Scott Smith

How-To: Capitalize on Messaging (Part 4)

Part 4: Hold on! We need ‘blisters’ in the message!

If you’ve read through from Part 1 of this how-to on developing a Key Message, you may be waving your arms, “Wait a minute! You forgot the blisters! It’s 20 percent of the market!”

The Key Message is the foundation for press releases, keynotes, product brochures, web content, advertising – all of the communications supporting a product. It absolutely must be effective.

So, Why ignore 20 percent of a market? is a fair question.

Limiting what goes into a Key Message is essential, but undeniably difficult. It takes discipline to position nearly as compelling points down the page.

You’ll recall that our study found wearing socks with holes caused unbearable personal humiliation for 80 percent of respondents and painful blisters for 20 percent. So, why did we build our key message only around one thought, personal shame?

Only Argyle Warehouse socks with bulletproof toes end the humiliation of exposed toes in colorful style.

Wouldn’t we capture more mindshare if we added that it solved the blister problem too? And we didn’t even discuss low price, new array of fashionable colors or the company’s commitment to high quality. All are important.

Science tells us that we can keep only three to four ideas in our heads at one time. That would suggest three to four messages, right? Only if we could trust customers, reporters, investors and other stakeholders to remember all of the messages, keep them in our order of importance and emphasize our Key Message before addressing the others.

Though I’m passionate about socks, I’ve already forgotten the first thing we’d expect of them. You can’t expect less interested stakeholders to do better.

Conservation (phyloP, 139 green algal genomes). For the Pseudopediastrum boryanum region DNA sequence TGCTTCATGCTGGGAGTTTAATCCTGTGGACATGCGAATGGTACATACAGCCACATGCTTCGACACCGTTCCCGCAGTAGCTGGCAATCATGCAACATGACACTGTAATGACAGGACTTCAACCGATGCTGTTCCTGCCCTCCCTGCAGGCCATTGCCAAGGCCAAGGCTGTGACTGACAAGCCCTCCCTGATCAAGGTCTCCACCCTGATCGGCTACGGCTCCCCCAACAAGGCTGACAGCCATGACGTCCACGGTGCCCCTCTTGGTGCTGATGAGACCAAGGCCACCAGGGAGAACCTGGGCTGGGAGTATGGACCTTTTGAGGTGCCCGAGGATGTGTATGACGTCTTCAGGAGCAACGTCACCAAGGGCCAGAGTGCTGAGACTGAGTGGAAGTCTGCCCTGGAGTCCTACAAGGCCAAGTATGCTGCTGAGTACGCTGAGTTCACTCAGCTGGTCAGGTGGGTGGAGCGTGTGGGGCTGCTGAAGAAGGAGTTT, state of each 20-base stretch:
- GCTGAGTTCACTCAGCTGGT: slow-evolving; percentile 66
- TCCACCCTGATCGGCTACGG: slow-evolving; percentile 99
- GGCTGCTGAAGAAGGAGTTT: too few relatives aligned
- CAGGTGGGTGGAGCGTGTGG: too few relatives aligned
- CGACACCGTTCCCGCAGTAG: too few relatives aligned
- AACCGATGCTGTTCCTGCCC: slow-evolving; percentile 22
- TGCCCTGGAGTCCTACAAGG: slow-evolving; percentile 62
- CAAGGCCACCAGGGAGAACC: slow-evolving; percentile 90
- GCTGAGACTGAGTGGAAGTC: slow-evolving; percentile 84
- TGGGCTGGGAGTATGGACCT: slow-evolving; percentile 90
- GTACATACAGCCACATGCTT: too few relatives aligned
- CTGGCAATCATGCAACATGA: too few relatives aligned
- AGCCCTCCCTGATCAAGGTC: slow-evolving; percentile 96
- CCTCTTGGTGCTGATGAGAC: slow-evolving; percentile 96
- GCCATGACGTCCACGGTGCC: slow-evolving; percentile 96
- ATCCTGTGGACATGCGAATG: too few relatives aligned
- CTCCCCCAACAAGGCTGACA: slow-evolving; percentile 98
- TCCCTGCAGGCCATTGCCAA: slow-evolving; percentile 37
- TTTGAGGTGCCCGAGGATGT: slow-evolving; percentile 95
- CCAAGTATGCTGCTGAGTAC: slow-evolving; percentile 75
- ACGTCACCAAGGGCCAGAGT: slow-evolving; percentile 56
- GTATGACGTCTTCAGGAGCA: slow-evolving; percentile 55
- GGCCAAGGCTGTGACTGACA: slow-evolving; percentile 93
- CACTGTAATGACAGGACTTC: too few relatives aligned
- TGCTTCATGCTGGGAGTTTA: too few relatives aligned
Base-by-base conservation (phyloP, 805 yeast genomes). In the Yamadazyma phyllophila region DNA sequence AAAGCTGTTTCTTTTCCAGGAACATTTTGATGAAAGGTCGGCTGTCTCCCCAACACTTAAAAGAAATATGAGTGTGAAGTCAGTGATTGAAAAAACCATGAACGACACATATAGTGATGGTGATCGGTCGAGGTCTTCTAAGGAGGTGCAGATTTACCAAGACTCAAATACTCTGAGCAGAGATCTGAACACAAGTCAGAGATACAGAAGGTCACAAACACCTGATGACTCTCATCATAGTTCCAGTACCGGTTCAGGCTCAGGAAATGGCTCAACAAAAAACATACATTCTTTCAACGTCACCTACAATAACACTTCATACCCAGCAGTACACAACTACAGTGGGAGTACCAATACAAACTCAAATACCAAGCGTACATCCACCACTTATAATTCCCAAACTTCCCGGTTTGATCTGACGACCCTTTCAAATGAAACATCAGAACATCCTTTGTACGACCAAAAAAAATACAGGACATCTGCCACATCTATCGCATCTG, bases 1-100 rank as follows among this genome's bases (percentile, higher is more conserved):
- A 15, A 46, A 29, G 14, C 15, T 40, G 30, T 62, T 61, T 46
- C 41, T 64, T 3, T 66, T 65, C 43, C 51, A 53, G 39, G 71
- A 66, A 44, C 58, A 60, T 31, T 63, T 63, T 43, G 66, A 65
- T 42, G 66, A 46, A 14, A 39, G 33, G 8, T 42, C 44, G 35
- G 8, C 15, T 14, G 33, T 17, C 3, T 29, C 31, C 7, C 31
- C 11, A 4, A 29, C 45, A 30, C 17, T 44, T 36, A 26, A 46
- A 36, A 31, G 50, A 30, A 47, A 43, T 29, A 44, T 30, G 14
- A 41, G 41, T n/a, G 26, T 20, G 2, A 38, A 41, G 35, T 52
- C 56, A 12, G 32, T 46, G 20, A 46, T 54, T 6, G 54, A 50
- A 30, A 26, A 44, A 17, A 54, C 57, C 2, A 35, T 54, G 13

Focusing on your Key Message keeps you in control. Without your Key Message fixed firmly in mind, a harried reporter might write the wrong story.

Imagine your CEO’s disappointment after spending millions of R&D dollars on Rmer to read the headline: “Argyle Warehouse Unveils Blister-proof Socks” – that addresses only a lowly 20-percent of the market. Any competitors catering to the large, affluent sock-aficionados market are back in business.

Multiply this confusion by the potentially hundreds of communications channels that can cover any announcement, and you can see how unfocussed messaging can quickly and irrevocably dilute a poorly conceived messaging strategy’s impact. 

Now, picture this: pretend you’re Argyle Warehouse’s marketing director and a friend introduces to a reporter or investor. “Have you heard of us?” you ask. “Sure! You’re the company that ended people’s embarrassment when taking off their shoes by inventing stylish bulletproof socks.”

Think about that response spreading throughout your audiences. You’re smiling, aren’t you?

Be relentless in pursuing one and only one Key Message. The results will astound you.

Rate your company’s messaging. Compare the messaging for the product brochure, press release and homepage content for a recent product introduction. Does each emphasize a single Key Message? Is the Key Message the same on all three?

If so, I’ll bet you’re smiling. If not, go back to Part 1 of this series and learn how to get it there. Let us know how it goes or if you have questions.

Category: How To, Marketing Smarts, Messaging, Wordsmanship

Tagged: , , , , , , ,

Leave a Reply

Your email address will not be published. Required fields are marked *

*

You may use these HTML tags and attributes: <a href="" title=""> <abbr title=""> <acronym title=""> <b> <blockquote cite=""> <cite> <code> <del datetime=""> <em> <i> <q cite=""> <strike> <strong>